[David Charles] Aristotle, it appears, sometimes identifies well-being (eudaimonia) with one activity (intellectual contemplation), sometimes with several, including ethical virtue. I argue that this appearance is misleading. In the Nicomachean Ethics, intellectual contemplation is the central case of human well-being, but is not identical with it. Ethically virtuous activity is included in human well-being because it is an analogue of intellectual contemplation. This structure allows Aristotle to hold that while ethically virtuous activity is valuable in its own right, the (...) best life available for humans is centred around, but not wholly constituted by, intellectual contemplation. /// [Dominic Scott] In Nicomachean Ethics X 7-8, Aristotle distinguishes two kinds of eudaimonia, primary and secondary. The first corresponds to contemplation, the second to activity in accordance with moral virtue and practical reason. My task in this paper is to elucidate this distinction. Like Charles, I interpret it as one between paradigm and derivative cases; unlike him, I explain it in terms of similarity, not analogy. Furthermore, once the underlying nature of the distinction is understood, we can reconcile the claim that paradigm eudaimonia consists just in contemplation with a passage in the first book requiring eudaimonia to involve all intrinsic goods. (shrink)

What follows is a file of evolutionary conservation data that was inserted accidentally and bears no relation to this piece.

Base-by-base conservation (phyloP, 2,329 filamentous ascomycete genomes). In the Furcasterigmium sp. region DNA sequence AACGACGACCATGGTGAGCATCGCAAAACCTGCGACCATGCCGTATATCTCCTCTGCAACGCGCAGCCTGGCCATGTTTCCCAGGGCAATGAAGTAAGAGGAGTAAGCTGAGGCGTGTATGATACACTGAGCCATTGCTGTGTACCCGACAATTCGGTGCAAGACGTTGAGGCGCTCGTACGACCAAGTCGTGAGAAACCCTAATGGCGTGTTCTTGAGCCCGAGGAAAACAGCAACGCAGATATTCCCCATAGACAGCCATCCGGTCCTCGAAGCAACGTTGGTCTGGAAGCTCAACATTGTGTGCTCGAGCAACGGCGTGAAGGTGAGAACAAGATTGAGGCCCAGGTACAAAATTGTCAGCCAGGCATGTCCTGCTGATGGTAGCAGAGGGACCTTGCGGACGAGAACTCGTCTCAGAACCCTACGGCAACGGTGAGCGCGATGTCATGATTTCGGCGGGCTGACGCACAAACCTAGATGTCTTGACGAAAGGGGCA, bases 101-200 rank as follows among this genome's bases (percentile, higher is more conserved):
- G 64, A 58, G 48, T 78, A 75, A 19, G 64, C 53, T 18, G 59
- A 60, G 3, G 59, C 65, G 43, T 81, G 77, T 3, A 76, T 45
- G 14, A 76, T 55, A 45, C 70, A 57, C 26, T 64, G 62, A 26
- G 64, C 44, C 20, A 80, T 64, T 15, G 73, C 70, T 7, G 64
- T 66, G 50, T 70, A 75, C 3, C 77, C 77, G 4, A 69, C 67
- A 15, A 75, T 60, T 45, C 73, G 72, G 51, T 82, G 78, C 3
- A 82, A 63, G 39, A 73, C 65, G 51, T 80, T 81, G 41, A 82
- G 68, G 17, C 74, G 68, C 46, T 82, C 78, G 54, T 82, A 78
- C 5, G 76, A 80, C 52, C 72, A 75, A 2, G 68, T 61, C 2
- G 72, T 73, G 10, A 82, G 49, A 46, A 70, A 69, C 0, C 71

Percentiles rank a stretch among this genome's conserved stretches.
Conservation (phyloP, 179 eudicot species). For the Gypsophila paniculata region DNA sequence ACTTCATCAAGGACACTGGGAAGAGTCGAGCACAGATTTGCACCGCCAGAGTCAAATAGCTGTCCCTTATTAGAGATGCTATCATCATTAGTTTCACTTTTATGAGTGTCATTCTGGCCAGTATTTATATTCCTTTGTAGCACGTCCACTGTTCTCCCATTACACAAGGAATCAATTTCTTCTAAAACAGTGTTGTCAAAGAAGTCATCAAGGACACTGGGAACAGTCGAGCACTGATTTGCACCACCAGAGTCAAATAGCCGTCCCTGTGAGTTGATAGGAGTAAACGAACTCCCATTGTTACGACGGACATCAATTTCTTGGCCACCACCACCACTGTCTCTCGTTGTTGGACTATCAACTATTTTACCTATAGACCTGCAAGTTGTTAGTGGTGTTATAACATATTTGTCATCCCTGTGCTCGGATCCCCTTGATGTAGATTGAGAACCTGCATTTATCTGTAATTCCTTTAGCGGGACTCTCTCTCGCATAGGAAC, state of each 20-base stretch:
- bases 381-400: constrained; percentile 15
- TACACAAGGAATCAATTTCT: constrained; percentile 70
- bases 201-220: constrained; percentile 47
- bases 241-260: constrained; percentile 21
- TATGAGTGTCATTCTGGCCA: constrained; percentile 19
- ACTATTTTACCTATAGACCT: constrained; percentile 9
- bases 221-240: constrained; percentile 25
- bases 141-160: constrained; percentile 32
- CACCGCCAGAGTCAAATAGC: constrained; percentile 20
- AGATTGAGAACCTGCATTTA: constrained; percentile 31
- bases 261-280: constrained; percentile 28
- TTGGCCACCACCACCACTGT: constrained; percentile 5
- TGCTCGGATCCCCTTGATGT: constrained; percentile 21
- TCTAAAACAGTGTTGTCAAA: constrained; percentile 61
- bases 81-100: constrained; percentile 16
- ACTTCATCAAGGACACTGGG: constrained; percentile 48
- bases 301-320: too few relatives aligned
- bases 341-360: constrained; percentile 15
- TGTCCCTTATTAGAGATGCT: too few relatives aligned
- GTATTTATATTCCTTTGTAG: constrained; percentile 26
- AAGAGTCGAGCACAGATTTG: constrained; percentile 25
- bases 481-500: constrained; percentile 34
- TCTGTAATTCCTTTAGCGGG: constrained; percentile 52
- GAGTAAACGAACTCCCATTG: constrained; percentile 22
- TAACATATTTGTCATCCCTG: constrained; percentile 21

[Michael Friedman] This paper considers the extent to which Kant's vision of a distinctively 'transcendental' task for philosophy is essentially tied to his views on the foundations of the mathematical and physical sciences. Contemporary philosophers with broadly Kantian sympathies have attempted to reinterpret his project so as to isolate a more general philosophical core not so closely tied to the details of now outmoded mathematical-physical theories (Euclidean geometry and Newtonian physics). I consider two such attempts, those of Strawson and McDowell, (...) and argue that they fundamentally distort the original Kantian impulse. I then consider Buchdahl's attempt to preserve the link between Kantian philosophy and the sciences while simultaneously generalizing Kant's doctrines in light of later scientific developments. I argue that Buchdahl's view, while not adequate as in interpretation of Kant in his own eighteenth century context, is nonetheless suggestive of an historicized and relativized revision of Kantianism that can do justice to both Kant's original philosophical impulse and the radical changes in the sciences that have occurred since Kant's day. /// [Graham Bird] Michael Friedman criticises some recent accounts of Kant which 'detach' his transcendental principles from the sciences, and do so in order to evade naturalism. I argue that Friedman's rejection of that 'detachment' is ambiguous. In its strong form, which I claim Kant rejects, the principles of Euclidean geometry and Newtonian physics are represented as transcendental principles. In its weak form, which I believe Kant accepts, it treats those latter principles as higher order conditions of the possibility of both science and ordinary experience. I argue also that the appeal to naturalism is unhelpful because that doctrine is seriously unclear, and because the accounts Friedman criticises are open to objections independent of any appeal to naturalism. (shrink)
This is a rewarding book. In terms of area, it has one foot firmly planted in metaphysics and the other just as firmly set in the philosophy of science. Nature's Metaphysics is distinctive for its thorough and detailed defense of fundamental, natural properties as essentially dispositional and for its description of how these dispositional properties are thus suited to sustain the laws of nature as (metaphysically) necessary truths.